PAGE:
She has loads of quirks too, and yes, is relatively dramatic. She's seriously the most excitable dog I've ever met, which is a good thing sometimes, but when she gets excited and starts barking uncontrollably... it gets annoying.

I know about five or so other papillons from a breed forum and I know they all have their own little quirks. They also fit in with the excitable and dramatic group.
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  #22  
Old 05-08-2013, 03:49 PM
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GSP sleeping positions.

Seriously, these dogs don't lie down. They lounge, legs akimbo, on their backs. Or head lolled back feet straight up. Twisted round upside down, one leg up, the other down. Upside down hanging off chairs. Sat upright like a human, head lolled to one side.

They don't do boring laying down, thank you.
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  #23  
Old 05-08-2013, 03:54 PM
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No one warns about the sounds that vizslas make, GSP too!
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  #24  
Old 05-08-2013, 03:58 PM
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I find English Shepherds to be well represented, although of course there is some variety in the breed, like any other. One really cute breed trait though is that it seems a LARGE amount of ESs sleep on their back with their legs straight out. Quinn does this and every time someone posts a picture or mentions that their dog sleeps like this, tons of other ES owners say their dogs do it too.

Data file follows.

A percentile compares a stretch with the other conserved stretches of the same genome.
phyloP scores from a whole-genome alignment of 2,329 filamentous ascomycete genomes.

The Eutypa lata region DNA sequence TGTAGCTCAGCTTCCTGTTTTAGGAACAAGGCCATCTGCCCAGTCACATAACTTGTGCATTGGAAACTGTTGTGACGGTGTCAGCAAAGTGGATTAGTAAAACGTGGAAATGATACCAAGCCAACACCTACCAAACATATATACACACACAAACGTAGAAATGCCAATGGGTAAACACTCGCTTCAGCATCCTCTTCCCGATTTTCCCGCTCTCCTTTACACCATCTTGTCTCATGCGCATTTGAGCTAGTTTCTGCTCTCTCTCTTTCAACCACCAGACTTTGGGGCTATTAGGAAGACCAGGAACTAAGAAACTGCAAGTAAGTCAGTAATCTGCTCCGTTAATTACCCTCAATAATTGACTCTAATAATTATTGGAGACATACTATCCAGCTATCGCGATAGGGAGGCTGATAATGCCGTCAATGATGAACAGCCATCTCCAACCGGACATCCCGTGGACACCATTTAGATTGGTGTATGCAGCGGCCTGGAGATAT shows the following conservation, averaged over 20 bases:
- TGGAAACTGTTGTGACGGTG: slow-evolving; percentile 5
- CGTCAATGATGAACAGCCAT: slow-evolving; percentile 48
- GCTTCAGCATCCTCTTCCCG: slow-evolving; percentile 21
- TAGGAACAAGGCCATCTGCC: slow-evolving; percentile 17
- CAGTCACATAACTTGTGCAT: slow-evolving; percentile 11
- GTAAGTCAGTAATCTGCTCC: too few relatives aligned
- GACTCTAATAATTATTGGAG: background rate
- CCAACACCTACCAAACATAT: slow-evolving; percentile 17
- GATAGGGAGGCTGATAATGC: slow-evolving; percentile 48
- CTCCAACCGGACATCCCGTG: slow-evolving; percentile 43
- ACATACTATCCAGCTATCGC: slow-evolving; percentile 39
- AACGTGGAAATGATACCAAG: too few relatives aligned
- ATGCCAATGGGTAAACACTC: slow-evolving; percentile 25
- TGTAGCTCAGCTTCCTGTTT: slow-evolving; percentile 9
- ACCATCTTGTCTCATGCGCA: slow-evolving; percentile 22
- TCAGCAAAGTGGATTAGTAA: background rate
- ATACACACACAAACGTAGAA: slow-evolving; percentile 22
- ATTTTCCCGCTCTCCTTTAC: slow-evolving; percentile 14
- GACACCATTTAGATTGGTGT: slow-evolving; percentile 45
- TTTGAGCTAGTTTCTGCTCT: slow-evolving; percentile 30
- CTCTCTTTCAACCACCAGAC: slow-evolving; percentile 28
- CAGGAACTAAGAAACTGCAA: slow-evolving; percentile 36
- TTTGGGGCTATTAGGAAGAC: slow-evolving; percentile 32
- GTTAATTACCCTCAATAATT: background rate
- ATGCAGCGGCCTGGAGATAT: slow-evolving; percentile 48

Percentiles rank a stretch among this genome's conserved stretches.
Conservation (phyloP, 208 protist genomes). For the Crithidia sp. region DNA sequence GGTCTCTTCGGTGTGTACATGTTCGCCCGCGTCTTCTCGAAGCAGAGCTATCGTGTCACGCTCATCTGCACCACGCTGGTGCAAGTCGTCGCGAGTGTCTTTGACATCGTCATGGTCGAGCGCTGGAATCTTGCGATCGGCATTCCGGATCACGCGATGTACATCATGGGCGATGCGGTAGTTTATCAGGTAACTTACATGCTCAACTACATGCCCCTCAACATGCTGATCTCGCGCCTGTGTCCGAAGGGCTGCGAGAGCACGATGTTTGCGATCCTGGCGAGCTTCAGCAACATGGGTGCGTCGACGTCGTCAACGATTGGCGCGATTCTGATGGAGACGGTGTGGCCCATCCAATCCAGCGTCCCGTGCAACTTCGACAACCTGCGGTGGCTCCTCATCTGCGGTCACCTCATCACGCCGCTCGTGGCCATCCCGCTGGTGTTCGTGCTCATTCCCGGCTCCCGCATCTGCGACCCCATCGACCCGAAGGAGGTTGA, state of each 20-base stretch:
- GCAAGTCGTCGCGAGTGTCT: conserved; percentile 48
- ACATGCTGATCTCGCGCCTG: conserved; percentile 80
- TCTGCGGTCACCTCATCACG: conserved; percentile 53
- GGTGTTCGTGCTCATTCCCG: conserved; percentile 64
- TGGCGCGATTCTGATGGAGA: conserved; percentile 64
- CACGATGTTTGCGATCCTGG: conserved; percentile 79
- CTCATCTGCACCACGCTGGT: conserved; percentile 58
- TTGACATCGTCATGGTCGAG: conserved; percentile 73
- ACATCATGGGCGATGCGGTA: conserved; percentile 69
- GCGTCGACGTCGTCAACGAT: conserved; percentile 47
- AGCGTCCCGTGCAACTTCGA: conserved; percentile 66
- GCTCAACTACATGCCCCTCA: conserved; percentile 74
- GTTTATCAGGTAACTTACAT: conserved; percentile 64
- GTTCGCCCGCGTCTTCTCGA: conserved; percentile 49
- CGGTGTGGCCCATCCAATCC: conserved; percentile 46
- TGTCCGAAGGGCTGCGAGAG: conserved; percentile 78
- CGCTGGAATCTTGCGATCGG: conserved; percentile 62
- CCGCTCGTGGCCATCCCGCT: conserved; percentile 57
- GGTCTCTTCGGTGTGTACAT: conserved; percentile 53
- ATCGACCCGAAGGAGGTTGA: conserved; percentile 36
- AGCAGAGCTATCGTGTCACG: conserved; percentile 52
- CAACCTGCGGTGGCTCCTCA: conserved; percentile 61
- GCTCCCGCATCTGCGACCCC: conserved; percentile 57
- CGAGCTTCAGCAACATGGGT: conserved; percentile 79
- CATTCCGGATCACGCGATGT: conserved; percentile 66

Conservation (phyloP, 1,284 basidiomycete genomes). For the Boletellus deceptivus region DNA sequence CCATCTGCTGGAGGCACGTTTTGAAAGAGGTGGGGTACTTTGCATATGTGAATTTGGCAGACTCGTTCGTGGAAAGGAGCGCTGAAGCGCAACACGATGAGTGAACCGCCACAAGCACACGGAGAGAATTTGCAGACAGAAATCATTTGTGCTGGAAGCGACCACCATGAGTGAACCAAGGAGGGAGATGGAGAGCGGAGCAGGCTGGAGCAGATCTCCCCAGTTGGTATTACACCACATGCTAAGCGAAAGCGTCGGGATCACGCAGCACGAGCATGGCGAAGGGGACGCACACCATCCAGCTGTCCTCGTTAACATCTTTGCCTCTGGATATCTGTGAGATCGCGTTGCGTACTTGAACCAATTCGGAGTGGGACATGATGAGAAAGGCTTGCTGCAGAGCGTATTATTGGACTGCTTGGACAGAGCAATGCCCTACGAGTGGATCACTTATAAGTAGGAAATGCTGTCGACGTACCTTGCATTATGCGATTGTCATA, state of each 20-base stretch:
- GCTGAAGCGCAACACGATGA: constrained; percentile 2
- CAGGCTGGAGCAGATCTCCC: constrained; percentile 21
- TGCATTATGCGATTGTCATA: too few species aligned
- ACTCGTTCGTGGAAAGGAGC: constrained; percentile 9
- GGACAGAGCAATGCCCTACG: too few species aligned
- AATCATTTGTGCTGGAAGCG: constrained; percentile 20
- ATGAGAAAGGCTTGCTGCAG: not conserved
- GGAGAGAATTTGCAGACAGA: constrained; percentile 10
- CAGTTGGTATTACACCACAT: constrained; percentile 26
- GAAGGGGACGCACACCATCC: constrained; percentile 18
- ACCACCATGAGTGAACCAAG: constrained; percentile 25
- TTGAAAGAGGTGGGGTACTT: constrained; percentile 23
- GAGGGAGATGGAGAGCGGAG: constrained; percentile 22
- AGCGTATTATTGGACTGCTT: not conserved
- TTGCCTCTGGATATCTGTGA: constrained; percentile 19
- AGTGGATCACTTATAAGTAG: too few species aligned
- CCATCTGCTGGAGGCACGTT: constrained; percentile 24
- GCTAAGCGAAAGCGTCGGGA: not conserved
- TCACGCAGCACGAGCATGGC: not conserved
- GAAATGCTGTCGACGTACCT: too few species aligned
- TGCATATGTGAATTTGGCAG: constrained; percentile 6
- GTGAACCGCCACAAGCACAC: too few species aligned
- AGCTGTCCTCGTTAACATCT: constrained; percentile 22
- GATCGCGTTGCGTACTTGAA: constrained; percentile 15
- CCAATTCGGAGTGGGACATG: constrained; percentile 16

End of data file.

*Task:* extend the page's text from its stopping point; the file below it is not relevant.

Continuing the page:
Here's an example off of FB - this boy is from Cimarron ESs.
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  #25  
Old 05-08-2013, 04:12 PM
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Quote:
Originally Posted by AdrianneIsabel View Post
No one warns about the sounds that vizslas make, GSP too!
Aaaaaaaah the noises. Yes, soooooooooooooo vocal!!! He whines and woos and grumbles and huffs! Funny thing is when I met up with his siblings owner when they were pups, she was asking how loud Fred was, and I said he wasn't too bad..... Well, we laugh now. He groans and moans and squeaks. It's lovely

They're not dogs for people who like order and sanity, but we just love it.